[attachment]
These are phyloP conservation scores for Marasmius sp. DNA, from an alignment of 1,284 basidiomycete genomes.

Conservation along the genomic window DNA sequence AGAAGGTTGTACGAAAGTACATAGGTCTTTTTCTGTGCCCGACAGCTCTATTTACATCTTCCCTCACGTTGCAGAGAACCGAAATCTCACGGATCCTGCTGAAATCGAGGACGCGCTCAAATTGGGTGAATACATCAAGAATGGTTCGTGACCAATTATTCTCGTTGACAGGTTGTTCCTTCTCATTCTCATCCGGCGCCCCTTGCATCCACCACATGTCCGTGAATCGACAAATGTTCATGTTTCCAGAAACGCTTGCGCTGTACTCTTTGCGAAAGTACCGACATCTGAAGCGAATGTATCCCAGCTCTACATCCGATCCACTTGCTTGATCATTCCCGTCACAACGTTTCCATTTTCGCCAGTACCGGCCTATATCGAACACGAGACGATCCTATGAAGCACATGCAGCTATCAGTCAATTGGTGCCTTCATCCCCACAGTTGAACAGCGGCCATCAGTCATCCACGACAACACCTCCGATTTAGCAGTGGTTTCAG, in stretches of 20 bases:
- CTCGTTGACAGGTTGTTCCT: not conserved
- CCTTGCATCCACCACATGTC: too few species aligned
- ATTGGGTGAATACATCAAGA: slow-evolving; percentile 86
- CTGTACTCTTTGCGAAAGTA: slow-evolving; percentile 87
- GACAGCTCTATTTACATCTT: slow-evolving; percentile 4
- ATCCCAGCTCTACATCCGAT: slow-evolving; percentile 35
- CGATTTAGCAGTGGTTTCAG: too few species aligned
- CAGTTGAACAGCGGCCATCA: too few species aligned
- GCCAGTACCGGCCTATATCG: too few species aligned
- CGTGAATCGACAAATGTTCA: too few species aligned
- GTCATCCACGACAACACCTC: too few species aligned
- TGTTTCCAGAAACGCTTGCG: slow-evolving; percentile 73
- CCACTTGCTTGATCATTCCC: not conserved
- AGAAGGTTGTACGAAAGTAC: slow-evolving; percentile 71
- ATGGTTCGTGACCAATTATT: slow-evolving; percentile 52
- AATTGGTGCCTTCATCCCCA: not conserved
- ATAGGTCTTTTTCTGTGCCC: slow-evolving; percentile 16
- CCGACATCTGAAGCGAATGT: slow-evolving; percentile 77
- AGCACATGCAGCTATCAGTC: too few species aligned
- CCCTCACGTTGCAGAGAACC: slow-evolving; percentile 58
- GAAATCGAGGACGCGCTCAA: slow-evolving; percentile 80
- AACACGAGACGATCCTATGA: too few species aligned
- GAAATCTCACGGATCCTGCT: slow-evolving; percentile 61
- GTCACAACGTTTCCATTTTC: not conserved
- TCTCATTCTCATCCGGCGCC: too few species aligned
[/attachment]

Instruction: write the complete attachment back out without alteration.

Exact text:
These are phyloP conservation scores for Marasmius sp. DNA, from an alignment of 1,284 basidiomycete genomes.

Conservation along the genomic window DNA sequence AGAAGGTTGTACGAAAGTACATAGGTCTTTTTCTGTGCCCGACAGCTCTATTTACATCTTCCCTCACGTTGCAGAGAACCGAAATCTCACGGATCCTGCTGAAATCGAGGACGCGCTCAAATTGGGTGAATACATCAAGAATGGTTCGTGACCAATTATTCTCGTTGACAGGTTGTTCCTTCTCATTCTCATCCGGCGCCCCTTGCATCCACCACATGTCCGTGAATCGACAAATGTTCATGTTTCCAGAAACGCTTGCGCTGTACTCTTTGCGAAAGTACCGACATCTGAAGCGAATGTATCCCAGCTCTACATCCGATCCACTTGCTTGATCATTCCCGTCACAACGTTTCCATTTTCGCCAGTACCGGCCTATATCGAACACGAGACGATCCTATGAAGCACATGCAGCTATCAGTCAATTGGTGCCTTCATCCCCACAGTTGAACAGCGGCCATCAGTCATCCACGACAACACCTCCGATTTAGCAGTGGTTTCAG, in stretches of 20 bases:
- CTCGTTGACAGGTTGTTCCT: not conserved
- CCTTGCATCCACCACATGTC: too few species aligned
- ATTGGGTGAATACATCAAGA: slow-evolving; percentile 86
- CTGTACTCTTTGCGAAAGTA: slow-evolving; percentile 87
- GACAGCTCTATTTACATCTT: slow-evolving; percentile 4
- ATCCCAGCTCTACATCCGAT: slow-evolving; percentile 35
- CGATTTAGCAGTGGTTTCAG: too few species aligned
- CAGTTGAACAGCGGCCATCA: too few species aligned
- GCCAGTACCGGCCTATATCG: too few species aligned
- CGTGAATCGACAAATGTTCA: too few species aligned
- GTCATCCACGACAACACCTC: too few species aligned
- TGTTTCCAGAAACGCTTGCG: slow-evolving; percentile 73
- CCACTTGCTTGATCATTCCC: not conserved
- AGAAGGTTGTACGAAAGTAC: slow-evolving; percentile 71
- ATGGTTCGTGACCAATTATT: slow-evolving; percentile 52
- AATTGGTGCCTTCATCCCCA: not conserved
- ATAGGTCTTTTTCTGTGCCC: slow-evolving; percentile 16
- CCGACATCTGAAGCGAATGT: slow-evolving; percentile 77
- AGCACATGCAGCTATCAGTC: too few species aligned
- CCCTCACGTTGCAGAGAACC: slow-evolving; percentile 58
- GAAATCGAGGACGCGCTCAA: slow-evolving; percentile 80
- AACACGAGACGATCCTATGA: too few species aligned
- GAAATCTCACGGATCCTGCT: slow-evolving; percentile 61
- GTCACAACGTTTCCATTTTC: not conserved
- TCTCATTCTCATCCGGCGCC: too few species aligned